Few e-mails light up an inbox with as much sparkle as news of a fresh blog post from David Lebovitz. In a world filled with angst, natural disasters, and political strife, Lebovitz’s writing provides a delicious escape. One minute he’s visiting a market in Poitou-Charentes, the next he’s making Vietnamese caramel chicken, then he’s visiting a new chocolate shop in Paris’ ninth arrondissement. For many of us, Lebovitz has become a friend of sorts, someone who fills us in on his latest enviable foodie adventures before sharing his favourite new recipe for, say, lemon curd tarts or baked rice pudding with plum compote. Headed to Paris anytime soon? His restaurant and pastry shop recommendations are pure gold, and if you can, consider joining one of his tours. But book early—they sell out fast.
There are countless food bloggers on the net, but not only was Lebovitz one of the first, he is easily one of the most famous. His followers number not in the thousands, but in the hundreds of thousands. Having launched his website in 1999, before food blogs really even existed, you could argue that Lebovitz, 59, all but created the genre. And though many food blogs/websites have come and gone, davidlebovitz.com is coming up on its 20-year anniversary.
What’s the appeal? In a word: everything. The photos are sharp, the writing is witty, and the recipes are original, enticing, and well tested. Yet perhaps Lebovitz’s greatest asset is his humility coupled with humour, and most importantly a deep curiosity. Though this American-born and now 15-year Parisian resident has made the rounds of his adopted city’s food scene, he never seems to lose that spark of enthusiasm—and how great for fans who get to live the French food dream vicariously through him. “For me, the story is the important part about food,” explains Lebovitz. “No one needs another vanilla ice cream recipe, but they like the story about why I like it a certain way, so they want my vanilla ice cream.”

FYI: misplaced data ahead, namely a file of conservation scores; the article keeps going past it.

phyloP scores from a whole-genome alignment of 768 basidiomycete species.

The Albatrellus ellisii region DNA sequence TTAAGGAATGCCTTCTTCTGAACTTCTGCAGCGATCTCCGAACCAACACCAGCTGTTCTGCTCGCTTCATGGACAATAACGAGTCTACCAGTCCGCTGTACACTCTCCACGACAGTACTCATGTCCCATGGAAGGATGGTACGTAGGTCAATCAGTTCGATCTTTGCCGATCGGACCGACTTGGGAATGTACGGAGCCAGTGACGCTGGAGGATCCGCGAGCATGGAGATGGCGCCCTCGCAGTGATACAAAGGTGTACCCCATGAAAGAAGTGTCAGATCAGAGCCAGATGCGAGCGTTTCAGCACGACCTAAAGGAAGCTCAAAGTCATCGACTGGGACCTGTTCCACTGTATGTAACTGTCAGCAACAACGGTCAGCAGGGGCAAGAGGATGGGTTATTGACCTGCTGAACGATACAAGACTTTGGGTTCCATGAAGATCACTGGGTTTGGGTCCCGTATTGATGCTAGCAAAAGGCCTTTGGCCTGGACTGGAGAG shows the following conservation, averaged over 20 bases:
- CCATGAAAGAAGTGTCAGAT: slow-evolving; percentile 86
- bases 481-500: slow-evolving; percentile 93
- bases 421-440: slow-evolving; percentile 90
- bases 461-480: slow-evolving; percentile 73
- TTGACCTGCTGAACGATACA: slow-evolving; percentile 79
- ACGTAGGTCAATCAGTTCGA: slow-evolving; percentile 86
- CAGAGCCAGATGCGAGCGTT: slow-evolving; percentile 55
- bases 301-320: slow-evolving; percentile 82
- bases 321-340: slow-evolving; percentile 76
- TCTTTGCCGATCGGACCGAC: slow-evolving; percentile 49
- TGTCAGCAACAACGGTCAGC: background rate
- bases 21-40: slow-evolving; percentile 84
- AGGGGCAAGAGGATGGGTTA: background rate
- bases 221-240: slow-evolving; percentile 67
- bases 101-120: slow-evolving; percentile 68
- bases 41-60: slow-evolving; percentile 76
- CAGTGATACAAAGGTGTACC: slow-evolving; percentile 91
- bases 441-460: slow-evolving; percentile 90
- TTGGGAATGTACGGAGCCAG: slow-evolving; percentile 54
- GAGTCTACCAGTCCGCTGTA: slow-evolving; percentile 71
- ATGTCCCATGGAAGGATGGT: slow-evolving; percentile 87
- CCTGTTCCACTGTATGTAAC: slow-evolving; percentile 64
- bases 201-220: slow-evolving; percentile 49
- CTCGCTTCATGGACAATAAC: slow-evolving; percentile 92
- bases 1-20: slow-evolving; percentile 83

In a world filled with angst, natural disasters, and political strife, Lebovitz’s writing provides a delicious escape.
And you’d be right to want Lebovitz’s ice cream recipes because they’re terrific. Having worked as a pastry chef for 12 years at the iconic Berkeley restaurant Chez Panisse, Lebovitz specializes in desserts, chocolate, and ice cream in particular. He has authored seven cookbooks including Room for Dessert, The Great Book of Chocolate, Ready for Dessert, and The Perfect Scoop. His most personal, The Sweet Life in Paris: Delicious Adventures in the World’s Most Glorious—and Perplexing—City, deviated somewhat from the focus on sweets by including anecdotes on his French life, which hasn’t always been the American-in-Paris dream you would imagine. Following that came My Paris Kitchen, easily his most beautiful tome, which has a voice that brings you right into his 11th-arrondissement apartment kitchen. My Paris Kitchen is like the cream of the crop of his blog posts, condensed with accessible French recipes and great insider stories.
No doubt Lebovitz’s books rank among the best coming out of the strong American cookbook market today. But his website is still his baby. “My blog remains the focus of my work,” he says. “Other blogs focus on recipes, so they get monster traffic. We’re not a recipe site, so we don’t come up on Google enough. That has been challenging. But I’m staying true to what I started. It’s the story of my life. I can do whatever I want. I can be free. It’s more fun. No edits, no editors. That said, when I work on my blog, I find myself missing the structure and the editors of cookbooks.”
Entry into the City of Light for this Connecticut native was made through the common ground of food. Lebovitz tuned in quickly to what was happening in the Paris food scene, in search of what was new, what was hot (or as the French say, branché), or simply what was delicious. With surprisingly little food press coming out of France at the time, and international coverage often limited to Michelin-starred restaurant lists compiled by foreign journalists after quick visits, Lebovitz’s man-on-the-ground blog posts became an ever-evolving guide/cookbook for international gourmets eager for the latest and greatest.
Having launched his website in 1999, before food blogs really even existed, you could argue that Lebovitz all but created the genre.
Food blogging has led Lebovitz in new directions as well. Besides books, he is on Instagram and counts some 172,000 followers on Facebook, where he often produces Facebook Live videos of him cooking with food writer friends, reviewing cookbooks, or visiting Parisian shops and restaurant kitchens.
From the outside, many gourmands view Paris as a foodie Disneyland of sorts, with stacks of colourful Ladurée macarons, Pierre Hermé’s patisserie, and bistro suppers enjoyed at Brasserie Lipp or the Café de Flore. But Lebovitz has no such illusions. “I like Paris as a city with blemishes,” he says. “But what I like most about living here is the ease in acquiring really good things close by. There’s an excellent chocolate shop, cheese shop, and bakery right in my neighbourhood. And people here are attuned to food and cuisine.”